Asthma symptoms can develop in both adults and children. Chronic coughing is often the strongest warning sign of asthma, especially if it is combined with wheezing or difficulty exercising. With medical treatment, people can reduce their symptoms by taking drugs which keep their airways open, and they can have access to drugs which can be used to dilate the airways during an asthma attack. Asthma treatment may also include an evaluation for allergies, stress-induced asthma, and other situations which could have an impact on the frequency and severity of asthma attacks.
What are the Different Types of Asthma Medicine?
Asthma is a chronic inflammatory condition that affects the lungs and airways, and may cause shortness of breath, wheezing, coughing, and chest tightness. Asthma may be treated by a primary care physician or a pulmonologist — a doctor who specializes in respiratory conditions. There are three types of asthma medicine a physician may prescribe to a patient, depending on the symptoms and the patient's health history. These include long-term asthma medication, quick-relief or rescue medication, and asthma medicine to treat allergies that cause the condition.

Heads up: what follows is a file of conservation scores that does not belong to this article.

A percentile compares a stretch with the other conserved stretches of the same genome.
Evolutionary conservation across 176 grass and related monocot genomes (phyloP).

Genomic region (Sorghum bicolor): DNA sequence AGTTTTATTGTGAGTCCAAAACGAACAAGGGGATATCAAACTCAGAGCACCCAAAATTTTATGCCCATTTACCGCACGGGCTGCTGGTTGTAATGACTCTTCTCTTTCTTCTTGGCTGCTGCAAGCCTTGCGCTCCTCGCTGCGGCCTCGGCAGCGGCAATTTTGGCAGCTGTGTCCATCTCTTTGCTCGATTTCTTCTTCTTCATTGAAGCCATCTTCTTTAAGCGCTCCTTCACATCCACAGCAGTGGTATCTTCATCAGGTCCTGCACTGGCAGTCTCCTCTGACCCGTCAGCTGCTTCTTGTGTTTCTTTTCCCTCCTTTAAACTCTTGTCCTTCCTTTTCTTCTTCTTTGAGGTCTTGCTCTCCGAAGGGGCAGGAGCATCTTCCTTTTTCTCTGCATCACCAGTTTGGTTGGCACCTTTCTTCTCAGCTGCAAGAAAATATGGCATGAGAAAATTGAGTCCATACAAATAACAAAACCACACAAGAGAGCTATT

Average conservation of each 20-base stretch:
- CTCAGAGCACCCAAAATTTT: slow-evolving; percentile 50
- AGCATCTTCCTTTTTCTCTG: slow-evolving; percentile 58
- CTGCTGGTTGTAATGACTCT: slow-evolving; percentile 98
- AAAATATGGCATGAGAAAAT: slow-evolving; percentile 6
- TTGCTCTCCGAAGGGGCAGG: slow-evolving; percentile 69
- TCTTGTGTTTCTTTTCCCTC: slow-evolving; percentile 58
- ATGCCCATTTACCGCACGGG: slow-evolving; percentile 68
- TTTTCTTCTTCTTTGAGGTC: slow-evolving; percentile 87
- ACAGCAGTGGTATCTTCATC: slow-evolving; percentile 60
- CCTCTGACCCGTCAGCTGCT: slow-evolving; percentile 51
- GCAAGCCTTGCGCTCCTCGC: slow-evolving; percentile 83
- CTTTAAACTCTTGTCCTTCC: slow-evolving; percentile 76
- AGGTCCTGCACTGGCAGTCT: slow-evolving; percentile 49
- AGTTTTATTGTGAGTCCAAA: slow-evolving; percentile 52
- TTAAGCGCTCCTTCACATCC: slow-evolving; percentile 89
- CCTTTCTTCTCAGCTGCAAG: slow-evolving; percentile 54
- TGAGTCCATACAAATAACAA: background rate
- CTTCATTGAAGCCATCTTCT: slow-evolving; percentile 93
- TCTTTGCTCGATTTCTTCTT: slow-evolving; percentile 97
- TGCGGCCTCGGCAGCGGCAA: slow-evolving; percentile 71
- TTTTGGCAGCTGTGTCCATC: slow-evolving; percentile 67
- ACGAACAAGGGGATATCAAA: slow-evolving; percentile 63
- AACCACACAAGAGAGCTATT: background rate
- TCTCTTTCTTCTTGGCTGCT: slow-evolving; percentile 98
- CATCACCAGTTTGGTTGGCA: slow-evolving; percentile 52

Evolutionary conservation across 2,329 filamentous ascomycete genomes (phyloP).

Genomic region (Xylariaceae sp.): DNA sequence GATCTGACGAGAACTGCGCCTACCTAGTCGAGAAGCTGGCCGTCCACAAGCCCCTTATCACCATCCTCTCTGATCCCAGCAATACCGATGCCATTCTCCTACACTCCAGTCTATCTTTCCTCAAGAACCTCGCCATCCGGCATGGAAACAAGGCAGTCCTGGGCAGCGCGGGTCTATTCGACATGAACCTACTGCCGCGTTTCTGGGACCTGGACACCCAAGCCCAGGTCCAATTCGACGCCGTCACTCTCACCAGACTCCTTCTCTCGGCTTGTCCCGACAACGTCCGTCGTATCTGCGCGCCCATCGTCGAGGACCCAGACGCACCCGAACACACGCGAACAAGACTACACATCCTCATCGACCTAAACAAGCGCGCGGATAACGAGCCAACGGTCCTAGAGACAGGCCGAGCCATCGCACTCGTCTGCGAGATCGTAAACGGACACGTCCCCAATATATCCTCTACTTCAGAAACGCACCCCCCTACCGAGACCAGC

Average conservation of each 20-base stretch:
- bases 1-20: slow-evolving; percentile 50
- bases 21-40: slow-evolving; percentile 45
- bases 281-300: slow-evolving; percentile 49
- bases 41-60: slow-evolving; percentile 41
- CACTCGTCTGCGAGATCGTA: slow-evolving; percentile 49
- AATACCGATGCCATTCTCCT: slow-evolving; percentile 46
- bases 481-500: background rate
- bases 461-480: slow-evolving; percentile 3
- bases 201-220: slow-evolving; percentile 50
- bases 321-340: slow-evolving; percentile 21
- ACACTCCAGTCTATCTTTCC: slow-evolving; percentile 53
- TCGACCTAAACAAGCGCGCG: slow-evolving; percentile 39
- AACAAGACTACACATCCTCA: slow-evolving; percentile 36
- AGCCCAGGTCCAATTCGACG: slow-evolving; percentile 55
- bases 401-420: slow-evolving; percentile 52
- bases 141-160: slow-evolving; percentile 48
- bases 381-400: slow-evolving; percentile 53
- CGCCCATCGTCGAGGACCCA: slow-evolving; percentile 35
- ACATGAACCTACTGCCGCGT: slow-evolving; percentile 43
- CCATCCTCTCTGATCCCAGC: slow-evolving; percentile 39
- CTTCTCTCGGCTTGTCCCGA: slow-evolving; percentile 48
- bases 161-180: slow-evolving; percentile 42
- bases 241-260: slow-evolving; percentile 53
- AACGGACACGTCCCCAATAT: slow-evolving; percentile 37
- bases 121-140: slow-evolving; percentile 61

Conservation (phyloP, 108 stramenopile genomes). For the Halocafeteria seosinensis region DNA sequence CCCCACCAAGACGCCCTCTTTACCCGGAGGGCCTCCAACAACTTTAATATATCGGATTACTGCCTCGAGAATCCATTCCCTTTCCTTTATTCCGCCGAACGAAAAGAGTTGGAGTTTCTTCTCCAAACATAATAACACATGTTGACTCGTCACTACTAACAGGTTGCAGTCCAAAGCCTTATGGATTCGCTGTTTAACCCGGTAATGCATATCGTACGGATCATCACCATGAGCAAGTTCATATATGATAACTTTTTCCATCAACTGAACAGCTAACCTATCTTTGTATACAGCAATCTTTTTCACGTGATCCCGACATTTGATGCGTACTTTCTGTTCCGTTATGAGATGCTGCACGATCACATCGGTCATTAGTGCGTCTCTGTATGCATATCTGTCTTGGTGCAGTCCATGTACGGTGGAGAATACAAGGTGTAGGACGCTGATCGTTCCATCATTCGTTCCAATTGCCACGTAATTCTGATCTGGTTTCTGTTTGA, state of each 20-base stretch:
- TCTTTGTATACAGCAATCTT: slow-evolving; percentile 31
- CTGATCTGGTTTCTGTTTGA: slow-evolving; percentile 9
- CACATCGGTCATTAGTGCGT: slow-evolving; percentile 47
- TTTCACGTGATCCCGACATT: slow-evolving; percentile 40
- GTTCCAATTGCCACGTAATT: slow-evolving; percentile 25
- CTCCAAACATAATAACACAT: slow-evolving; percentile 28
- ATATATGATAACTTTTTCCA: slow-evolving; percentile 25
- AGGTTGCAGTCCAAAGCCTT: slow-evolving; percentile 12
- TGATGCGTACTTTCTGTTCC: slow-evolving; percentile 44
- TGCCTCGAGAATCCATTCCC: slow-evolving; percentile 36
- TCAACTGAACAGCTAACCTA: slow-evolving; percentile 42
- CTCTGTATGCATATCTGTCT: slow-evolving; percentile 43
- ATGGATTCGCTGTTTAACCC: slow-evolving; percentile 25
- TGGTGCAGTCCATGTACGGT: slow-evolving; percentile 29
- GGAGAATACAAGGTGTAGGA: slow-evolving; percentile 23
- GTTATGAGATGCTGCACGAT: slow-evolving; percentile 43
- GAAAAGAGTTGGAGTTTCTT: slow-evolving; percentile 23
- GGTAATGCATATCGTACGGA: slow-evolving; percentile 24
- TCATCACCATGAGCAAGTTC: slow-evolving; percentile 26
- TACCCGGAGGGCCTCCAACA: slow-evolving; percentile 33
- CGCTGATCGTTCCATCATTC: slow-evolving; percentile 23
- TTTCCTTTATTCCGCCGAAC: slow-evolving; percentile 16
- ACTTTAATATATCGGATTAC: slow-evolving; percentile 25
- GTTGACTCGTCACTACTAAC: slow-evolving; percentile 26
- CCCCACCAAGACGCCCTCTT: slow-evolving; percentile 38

Long-term asthma medicine is generally most effective when taken on a daily basis, and includes several types of drug therapy. Inhaled corticosteroids, the most common of these, works by reducing inflammation in the airways, preventing allergic responses, and prohibiting blood vessels from leaking fluid into airway tissues. Examples of inhaled corticosteroids include fluticasone, triamcinolone and flunisolide.
Long-acting beta-2 agonists (LABAs) are another common type of long-term asthma medicine. LABAs are a type of bronchodilator, which help to reduce inflammation and open up constricted airways in moderate to severe forms of asthma. They are generally used in conjunction with inhaled corticosteroids. Examples of this type of asthma medicine include salmeterol and formoterol.